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Thursday, 29 January 2015

Unit 4: Balance of trade around the world

FT Video has a short animation by Martin Wolf explaining why global trade imbalances matter. This is a great introduction to balance of payments. 

Remember, you MUST be quite clear on the difference between a trade surplus or deficit and a government surplus or deficit - which is a classic confusion for a great many. 

You need to understand not only that some countries have vast current account trade surpluses, as shown in this graph from The Economist in 2012, but also that some of those cash mountains are then used to fund buying government debt from countries. 

Challenge: To investigate that issue, I suggest two articles; for the UK, try this in the FT about foreign investors selling UK gilts and the other from CNS News about foreign holdings of US Treasury Bills.

Unirt 2 & 4: Economic Policy from UK, Russia & EU.

Thanks to Eyad for finding these two articles on two economies around the world.

This one looks at how the Russian government is trying to get out of the current crisis they are in.

This one looks at the UK economy. Recent gdp growth data suggests the UK economy is strong, with growth figures of 2.6% this year. (Click here for excellent piece looking at key economic data over a period of time)

There are several economies that are looking at different ways to get out of recession. The UK kept with austerity, the Russians are looking at increased government spending,whilst Europe are looking to quantitative easing. Click here for article explaining rationale behind a bond buying programme.

Really useful to compare different ways of dealing with economic issues.

Sunday, 25 January 2015

Unit 3: UK mobile industry - highly concentrated!

Thank you to Graham for this excellent clip discussing the impact on 3's takeover of O2.

Looks at concentration ratio's, pricing issues and oligopoly markets. Also raises the issue of regulation and why has this takeover been allowed?

Thursday, 22 January 2015

Unit 4: A richer, but more unequal world!

This issue is emerging as one of the big, if not the biggest, economics story of our times. The world is vastly richer than in even the recent past, with many poor countries making good progress in catching up with the richer ones.

Yet within almost all economies, income and wealth gaps are widening. Last year Oxfam were talking about a double decker bus, representing the world’s richest people, who own half the wealth. This year wealth is concentrated in even fewerhands.

The BBC and Guardian carry the Oxfam story about steeply rising wealth inequalities.

This is a huge topic. You can start by thinking what may be behind this problem. More time could go into analysing its effects. (see slideshow below)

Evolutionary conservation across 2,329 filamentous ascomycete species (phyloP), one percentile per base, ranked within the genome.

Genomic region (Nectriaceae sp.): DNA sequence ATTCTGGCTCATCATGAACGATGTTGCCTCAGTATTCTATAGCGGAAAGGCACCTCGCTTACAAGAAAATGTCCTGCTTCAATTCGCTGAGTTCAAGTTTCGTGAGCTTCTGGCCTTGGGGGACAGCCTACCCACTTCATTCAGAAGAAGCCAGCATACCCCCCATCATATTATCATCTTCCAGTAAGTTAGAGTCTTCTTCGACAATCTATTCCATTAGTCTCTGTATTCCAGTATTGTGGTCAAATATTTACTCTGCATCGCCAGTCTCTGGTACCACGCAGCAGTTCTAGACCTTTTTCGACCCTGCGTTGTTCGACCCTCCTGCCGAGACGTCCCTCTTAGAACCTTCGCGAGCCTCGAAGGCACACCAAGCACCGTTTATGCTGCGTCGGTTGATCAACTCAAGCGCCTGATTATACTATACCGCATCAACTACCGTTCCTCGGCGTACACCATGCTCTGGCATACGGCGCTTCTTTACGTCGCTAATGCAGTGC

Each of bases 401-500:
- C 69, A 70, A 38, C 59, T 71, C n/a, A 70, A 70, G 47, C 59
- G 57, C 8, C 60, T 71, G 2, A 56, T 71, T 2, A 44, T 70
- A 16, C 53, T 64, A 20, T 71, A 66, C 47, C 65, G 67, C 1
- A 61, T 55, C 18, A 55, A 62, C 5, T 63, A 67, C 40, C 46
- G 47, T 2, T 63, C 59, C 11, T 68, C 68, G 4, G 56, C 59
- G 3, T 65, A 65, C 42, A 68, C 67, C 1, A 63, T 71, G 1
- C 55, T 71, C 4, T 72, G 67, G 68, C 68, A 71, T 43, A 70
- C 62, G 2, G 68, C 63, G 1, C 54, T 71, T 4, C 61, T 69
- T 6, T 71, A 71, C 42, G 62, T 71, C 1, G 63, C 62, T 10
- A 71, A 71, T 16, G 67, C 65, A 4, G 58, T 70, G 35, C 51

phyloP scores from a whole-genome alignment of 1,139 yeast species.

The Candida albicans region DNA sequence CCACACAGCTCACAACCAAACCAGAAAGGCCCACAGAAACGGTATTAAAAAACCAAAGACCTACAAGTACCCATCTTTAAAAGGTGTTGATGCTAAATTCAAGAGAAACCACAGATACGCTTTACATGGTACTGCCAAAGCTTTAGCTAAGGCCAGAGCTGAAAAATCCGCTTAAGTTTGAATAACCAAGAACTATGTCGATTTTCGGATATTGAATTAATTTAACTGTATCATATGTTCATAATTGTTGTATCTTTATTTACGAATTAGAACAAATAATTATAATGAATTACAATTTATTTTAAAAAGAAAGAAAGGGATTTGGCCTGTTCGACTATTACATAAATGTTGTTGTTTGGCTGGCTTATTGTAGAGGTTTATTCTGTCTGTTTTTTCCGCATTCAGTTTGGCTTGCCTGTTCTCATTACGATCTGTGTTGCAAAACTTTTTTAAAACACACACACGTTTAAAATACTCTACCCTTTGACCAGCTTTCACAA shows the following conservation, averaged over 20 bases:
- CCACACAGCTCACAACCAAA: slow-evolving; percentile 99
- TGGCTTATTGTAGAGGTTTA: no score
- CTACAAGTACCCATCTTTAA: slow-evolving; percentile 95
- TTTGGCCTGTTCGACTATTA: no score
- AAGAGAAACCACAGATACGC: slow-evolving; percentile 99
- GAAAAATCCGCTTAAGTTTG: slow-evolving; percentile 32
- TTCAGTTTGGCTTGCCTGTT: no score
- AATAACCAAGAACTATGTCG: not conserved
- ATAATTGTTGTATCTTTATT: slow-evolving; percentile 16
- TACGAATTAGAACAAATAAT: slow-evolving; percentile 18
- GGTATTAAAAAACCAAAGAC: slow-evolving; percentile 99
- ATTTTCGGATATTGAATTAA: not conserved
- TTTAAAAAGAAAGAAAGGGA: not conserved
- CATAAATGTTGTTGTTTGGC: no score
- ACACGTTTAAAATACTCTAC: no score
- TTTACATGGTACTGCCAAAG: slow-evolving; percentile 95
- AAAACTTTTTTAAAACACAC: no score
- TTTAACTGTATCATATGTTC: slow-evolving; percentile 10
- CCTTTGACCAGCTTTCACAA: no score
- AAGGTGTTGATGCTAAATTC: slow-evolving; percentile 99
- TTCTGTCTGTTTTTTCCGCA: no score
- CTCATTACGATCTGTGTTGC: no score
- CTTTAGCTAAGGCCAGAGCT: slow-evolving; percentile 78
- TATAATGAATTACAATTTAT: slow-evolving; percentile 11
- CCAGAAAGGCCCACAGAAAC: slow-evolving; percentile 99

The good news is that the BBC are launching a new series – A Richer World. The trailer says ‘the world is getting wealthier - we live longer, eat better, are better educated and fewer people live in extreme poverty. But with the gap between rich and poor feeling bigger than ever, the BBC is investigating the winners and losers of this richer world in 2015.

There’s a good video clip to introduce the series here, and a short trailer using the example of New York City to illustrate rising inequality within American society.

Many of the points raised above provide useful evaluative information for any question on policies to reduce income inequality.

Here is an interesting question.....what did you see in the picture?

Wednesday, 21 January 2015

Unit 3: UK Gas Prices...we said it would happen!

Scottish Power has become the third major gas supplier to announce a price cut, with the news it is to reduce prices by 4.8% from 20 February.  Click here for full article.

Lots of excellent economics for Unit 3, including kinked demand curve theory, regulatory power (have the gas companies gone far enough), oligopoly behaviour etc

Monday, 19 January 2015

Unit 4: World inequality

Oxfam have released data claiming that 1% of the worlds population own more than 50% of the world wealth. Click here for the article.

Activity: Find out what Oxfam's 7 point plan to reduce world inequality involves, and how effective it would be.

The above would be excellent for any essay on how to reduce poverty/inequality.

Thursday, 15 January 2015

Unit 2 & 4: Why is low inflation a bad thing?

CPI inflation has slipped well below the lower limit of the Monetary Policy Committee's target, to 0.5% - that is far lower than it fell during the recession, and the lowest level since May 2000. So, as Mark Carney prepares his letter to the Chancellor to explain how this has happened, and what the Bank of England intend to do about it, the BBC have published an article which examines why we need some inflation. It is one of those articles which is truly useful - probably more so than a text book as it is based on real, current context. 

Highly recommended to AS students learning about inflation for the first time, and A2 students who need to revise the basics. 

Robert Peston takes this a bit further, in a blog which A2 students should certainly read, as it examines the risk of deflation, and whether 'benign' price falls in food and fuel might become 'growth-killing' deflation. Again, it is textbook stuff which is happening in real-time, and really useful background for students. 

We have to wait to see Mark Carney's letter to the Chancellor, which will be published by the Bank of England alongside the February Inflation Report on 11 February. 

However, in the meantime,  ITV's Economics Editor Richard Edgar has his own ideas of what it may look like -drafting Mark Carney's letter could be a tempting exercise for prep, this week!